Researchers working with certain radioactive materials developed a decontamination technique back in the days of Los Alamos that will make any Millenial feel completely and utterly understood.
Things like working in nuclear fission of uranium and plutonium, operating nuclear reactors, storing spent nuclear fuel, etc., can expose humans to a radioactive isotope of hydrogen called tritium, which is a byproduct of many of these processes. The TL;DR is this: tritium that gets into the body is able to release beta particles, which are prone to altering our cells in nasty ways, resulting in cancer, mutation and death.
It should comfort you to know, though, that human skin is a pretty powerful shield: Not only can it stop ebola, as I’m sure you’ve recently learned, it can also stop beta particles from penetrating into your body. But tritium is tricky. It can hang in the air, which we readily let in with every breath, or find its way to water, to be gulped down.
But tritium has an upside, too: it has a short half-life in the body (around 10 days), and because it has a preference for absorbing into the water in our bodies, it is relatively easy to reduce exposure. To quote the Department of Energy’s “Primer on Tritium Safe Handling Practices,” the best way to reduce one’s exposure to tritium is to increase one’s fluid intake, “especially diuretic liquids such as coffee, tea, beer, and wine.”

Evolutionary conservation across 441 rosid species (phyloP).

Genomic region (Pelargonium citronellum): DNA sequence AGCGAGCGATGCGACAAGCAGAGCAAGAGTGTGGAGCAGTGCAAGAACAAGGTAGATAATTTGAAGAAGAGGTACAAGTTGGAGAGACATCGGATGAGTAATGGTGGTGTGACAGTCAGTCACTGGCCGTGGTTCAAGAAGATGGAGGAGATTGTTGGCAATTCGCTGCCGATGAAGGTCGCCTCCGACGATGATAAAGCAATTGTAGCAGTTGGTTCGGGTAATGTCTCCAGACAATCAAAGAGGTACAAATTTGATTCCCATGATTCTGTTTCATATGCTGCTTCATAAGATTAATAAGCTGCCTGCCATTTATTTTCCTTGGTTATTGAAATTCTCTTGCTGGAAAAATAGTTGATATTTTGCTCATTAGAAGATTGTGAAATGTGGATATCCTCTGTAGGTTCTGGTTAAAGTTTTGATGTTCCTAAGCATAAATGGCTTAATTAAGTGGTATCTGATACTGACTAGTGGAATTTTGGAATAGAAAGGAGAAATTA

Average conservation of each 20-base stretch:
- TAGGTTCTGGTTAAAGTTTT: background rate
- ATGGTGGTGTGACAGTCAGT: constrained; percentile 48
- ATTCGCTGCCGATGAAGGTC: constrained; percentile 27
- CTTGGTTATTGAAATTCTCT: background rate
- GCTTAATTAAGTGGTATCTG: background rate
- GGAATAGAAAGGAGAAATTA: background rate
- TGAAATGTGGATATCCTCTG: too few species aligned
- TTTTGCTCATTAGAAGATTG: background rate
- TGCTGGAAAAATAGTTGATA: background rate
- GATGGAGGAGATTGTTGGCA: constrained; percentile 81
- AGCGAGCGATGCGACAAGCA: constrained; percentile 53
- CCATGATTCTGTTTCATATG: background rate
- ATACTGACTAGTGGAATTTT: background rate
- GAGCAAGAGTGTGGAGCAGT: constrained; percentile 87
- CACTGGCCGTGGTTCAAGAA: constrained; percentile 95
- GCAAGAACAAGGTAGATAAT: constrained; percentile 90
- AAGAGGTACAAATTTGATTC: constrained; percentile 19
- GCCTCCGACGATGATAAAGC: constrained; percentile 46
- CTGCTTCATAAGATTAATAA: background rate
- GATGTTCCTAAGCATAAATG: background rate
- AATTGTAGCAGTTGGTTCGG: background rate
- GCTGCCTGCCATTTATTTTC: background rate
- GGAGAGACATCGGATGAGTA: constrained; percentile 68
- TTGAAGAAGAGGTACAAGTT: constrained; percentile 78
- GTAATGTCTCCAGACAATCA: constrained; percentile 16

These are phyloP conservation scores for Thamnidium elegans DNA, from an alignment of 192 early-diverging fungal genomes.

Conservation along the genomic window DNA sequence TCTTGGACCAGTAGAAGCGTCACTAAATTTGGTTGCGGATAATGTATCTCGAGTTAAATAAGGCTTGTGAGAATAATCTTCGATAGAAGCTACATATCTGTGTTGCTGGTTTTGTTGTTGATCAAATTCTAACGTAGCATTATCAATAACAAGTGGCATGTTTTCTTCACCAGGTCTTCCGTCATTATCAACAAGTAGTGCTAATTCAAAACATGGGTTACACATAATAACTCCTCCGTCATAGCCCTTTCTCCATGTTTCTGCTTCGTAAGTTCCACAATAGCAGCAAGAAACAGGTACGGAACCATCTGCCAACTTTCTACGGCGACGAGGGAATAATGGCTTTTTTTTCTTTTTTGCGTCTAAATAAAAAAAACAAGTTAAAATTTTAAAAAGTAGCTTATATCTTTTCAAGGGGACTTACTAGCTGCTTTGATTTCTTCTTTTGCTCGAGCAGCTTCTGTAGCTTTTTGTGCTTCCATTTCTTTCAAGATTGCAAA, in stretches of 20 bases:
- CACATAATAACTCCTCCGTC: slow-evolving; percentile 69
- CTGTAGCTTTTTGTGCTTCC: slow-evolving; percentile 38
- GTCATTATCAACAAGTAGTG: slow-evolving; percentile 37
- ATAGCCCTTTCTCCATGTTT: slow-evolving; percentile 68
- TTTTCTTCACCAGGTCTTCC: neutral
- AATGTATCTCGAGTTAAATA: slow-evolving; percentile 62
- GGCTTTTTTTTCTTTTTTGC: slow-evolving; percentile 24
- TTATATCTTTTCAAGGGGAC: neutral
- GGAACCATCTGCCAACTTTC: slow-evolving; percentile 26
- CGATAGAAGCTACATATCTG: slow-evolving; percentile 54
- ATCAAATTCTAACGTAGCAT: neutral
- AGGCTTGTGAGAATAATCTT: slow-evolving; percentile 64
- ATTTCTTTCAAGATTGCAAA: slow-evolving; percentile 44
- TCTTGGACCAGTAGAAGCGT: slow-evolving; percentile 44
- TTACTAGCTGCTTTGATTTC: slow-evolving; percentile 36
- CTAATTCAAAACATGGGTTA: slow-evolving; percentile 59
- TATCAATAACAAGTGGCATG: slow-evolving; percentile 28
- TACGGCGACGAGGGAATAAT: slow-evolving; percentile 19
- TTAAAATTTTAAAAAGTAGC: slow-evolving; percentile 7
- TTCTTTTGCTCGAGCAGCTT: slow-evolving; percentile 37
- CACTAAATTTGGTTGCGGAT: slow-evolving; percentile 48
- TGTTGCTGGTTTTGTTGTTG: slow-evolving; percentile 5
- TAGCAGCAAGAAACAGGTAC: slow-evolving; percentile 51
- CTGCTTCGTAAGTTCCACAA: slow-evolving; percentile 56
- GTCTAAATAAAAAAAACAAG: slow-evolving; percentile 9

Basically, you can pee your way to better odds.
And as it turns out, the old adage about “sweating it out” may have something to it after all. The DOE primer advises: “The data suggest that biological half-lives are shorter in warmer months. For example, the 7.5-day half-life measured in southern Nigeria is not surprising because the mean outdoor temperature there averages 27°C [80.6°F]. In contrast, an average 9.5-day half-life was measured in North America, where the mean outdoor temperature averages 17°C [62.6°F]. Such findings are consistent with metabolic pathways involving sensible and insensible perspiration. As such, the skin absorption and perspiration pathways can become an important part of body water exchange routes.”
Congratulations. You may now begin calling your drunken hookups your “decontamination protocol.”